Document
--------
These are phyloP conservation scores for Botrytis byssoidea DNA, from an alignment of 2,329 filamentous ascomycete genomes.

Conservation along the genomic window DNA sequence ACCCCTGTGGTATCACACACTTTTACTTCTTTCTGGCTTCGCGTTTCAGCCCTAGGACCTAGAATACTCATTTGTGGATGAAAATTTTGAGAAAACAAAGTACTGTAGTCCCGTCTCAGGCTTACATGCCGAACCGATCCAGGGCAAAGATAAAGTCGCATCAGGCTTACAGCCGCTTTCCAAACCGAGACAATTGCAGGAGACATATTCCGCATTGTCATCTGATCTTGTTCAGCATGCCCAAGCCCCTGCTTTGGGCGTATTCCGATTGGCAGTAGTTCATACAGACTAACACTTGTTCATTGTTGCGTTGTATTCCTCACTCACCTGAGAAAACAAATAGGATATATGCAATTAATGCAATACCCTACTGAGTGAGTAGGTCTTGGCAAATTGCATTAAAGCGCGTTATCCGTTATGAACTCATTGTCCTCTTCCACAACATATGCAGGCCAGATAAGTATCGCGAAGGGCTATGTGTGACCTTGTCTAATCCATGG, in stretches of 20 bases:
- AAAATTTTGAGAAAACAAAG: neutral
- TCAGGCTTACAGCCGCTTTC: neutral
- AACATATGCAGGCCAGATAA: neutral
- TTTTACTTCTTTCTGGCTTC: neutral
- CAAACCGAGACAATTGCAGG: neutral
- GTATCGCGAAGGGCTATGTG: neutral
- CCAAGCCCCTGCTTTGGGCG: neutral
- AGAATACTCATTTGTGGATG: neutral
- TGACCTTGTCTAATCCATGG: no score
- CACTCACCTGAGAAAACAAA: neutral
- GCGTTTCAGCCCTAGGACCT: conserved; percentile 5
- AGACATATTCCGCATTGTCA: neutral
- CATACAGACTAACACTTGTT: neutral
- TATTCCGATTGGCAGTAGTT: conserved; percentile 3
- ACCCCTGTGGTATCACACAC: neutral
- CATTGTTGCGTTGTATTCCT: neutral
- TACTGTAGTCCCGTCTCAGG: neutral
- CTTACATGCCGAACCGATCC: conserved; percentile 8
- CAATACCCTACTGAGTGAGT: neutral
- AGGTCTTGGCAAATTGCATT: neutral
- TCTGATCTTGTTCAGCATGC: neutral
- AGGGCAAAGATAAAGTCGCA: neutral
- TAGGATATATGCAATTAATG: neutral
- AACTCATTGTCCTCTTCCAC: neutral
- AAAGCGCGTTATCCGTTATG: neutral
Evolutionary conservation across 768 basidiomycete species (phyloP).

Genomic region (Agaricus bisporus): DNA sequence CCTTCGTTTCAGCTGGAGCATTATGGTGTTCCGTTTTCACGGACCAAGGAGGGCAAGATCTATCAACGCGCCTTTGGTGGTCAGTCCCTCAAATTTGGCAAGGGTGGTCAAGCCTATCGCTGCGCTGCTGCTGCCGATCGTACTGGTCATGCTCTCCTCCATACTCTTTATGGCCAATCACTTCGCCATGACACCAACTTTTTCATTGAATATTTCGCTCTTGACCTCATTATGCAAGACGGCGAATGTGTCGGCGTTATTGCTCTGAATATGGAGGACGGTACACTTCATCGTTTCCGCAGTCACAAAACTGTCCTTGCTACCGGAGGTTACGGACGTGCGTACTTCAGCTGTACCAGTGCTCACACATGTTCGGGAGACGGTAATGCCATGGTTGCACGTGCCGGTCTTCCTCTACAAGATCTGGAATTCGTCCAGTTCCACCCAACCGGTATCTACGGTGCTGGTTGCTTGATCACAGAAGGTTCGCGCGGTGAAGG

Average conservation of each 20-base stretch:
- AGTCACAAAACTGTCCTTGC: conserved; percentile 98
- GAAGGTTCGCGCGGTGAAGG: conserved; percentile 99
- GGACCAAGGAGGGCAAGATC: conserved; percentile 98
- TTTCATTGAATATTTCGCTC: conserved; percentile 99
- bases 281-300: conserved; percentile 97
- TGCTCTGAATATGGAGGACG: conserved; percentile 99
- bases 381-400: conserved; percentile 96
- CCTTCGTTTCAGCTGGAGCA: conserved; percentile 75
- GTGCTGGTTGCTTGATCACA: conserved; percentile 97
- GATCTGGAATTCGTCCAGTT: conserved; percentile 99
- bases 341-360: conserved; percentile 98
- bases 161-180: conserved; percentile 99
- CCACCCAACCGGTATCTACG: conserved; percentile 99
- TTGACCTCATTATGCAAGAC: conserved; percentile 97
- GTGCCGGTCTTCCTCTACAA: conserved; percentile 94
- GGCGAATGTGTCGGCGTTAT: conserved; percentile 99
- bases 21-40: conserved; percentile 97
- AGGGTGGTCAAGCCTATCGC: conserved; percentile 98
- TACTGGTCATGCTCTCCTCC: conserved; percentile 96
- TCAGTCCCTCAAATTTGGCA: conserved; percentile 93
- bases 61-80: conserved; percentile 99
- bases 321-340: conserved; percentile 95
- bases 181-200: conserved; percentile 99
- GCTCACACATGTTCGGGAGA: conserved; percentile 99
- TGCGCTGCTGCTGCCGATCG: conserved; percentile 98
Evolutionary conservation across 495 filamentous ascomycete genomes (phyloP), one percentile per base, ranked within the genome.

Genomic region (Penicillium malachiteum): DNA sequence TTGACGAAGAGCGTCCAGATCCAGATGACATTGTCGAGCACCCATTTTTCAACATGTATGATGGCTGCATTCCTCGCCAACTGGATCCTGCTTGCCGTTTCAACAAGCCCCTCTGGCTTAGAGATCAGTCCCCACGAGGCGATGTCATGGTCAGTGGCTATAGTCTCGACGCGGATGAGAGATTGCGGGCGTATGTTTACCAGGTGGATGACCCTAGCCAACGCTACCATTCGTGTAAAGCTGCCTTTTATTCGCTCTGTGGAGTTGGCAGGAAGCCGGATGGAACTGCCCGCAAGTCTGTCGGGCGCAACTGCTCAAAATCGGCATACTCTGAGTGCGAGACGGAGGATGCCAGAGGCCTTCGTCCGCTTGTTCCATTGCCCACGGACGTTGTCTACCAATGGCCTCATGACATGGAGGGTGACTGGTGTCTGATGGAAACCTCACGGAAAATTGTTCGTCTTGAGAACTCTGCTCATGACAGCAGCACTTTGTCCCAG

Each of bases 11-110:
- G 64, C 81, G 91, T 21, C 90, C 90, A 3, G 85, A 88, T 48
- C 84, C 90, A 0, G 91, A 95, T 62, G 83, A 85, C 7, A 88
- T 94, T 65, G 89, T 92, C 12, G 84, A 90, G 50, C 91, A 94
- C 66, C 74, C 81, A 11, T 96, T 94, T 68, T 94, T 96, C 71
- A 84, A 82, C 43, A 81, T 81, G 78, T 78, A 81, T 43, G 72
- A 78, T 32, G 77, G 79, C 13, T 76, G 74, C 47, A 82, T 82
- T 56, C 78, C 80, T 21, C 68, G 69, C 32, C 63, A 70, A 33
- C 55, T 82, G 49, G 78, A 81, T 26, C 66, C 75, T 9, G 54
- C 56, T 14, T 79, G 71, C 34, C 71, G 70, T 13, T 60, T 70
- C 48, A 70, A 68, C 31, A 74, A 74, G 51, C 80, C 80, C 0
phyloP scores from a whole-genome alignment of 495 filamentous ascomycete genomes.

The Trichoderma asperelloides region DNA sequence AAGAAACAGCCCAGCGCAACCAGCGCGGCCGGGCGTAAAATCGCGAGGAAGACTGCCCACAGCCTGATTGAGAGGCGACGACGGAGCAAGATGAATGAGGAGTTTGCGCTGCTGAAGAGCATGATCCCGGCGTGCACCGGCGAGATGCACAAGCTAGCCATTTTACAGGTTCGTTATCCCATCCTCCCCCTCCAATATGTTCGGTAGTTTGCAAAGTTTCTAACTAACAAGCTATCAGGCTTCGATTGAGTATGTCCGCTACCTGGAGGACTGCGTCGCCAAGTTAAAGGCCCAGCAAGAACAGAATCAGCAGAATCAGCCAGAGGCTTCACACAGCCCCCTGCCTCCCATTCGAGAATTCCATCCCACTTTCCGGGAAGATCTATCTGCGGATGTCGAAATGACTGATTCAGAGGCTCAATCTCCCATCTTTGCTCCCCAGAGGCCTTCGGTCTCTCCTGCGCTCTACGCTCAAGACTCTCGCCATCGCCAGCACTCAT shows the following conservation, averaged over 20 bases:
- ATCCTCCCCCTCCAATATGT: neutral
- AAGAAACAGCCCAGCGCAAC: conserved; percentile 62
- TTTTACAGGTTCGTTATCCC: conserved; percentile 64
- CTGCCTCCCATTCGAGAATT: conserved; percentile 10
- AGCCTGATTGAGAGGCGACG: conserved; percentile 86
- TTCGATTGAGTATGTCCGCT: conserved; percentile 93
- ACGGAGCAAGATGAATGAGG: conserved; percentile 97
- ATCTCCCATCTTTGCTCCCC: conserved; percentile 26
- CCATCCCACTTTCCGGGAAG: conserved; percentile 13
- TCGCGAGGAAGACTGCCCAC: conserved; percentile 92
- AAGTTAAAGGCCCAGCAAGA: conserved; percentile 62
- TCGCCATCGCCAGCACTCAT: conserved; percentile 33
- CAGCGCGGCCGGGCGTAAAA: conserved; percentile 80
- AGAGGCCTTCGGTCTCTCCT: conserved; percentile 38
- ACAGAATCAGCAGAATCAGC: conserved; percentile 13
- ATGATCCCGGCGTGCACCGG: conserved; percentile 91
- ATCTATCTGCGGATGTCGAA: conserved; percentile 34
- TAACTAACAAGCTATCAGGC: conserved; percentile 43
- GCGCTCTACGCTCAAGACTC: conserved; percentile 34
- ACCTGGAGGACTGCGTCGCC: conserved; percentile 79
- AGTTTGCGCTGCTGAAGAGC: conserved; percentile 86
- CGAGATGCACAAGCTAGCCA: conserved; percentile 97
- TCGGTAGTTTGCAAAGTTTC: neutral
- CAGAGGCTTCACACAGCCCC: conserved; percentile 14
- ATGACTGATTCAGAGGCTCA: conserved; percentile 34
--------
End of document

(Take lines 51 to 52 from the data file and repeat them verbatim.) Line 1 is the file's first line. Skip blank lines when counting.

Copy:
- bases 61-80: conserved; percentile 99
- bases 321-340: conserved; percentile 95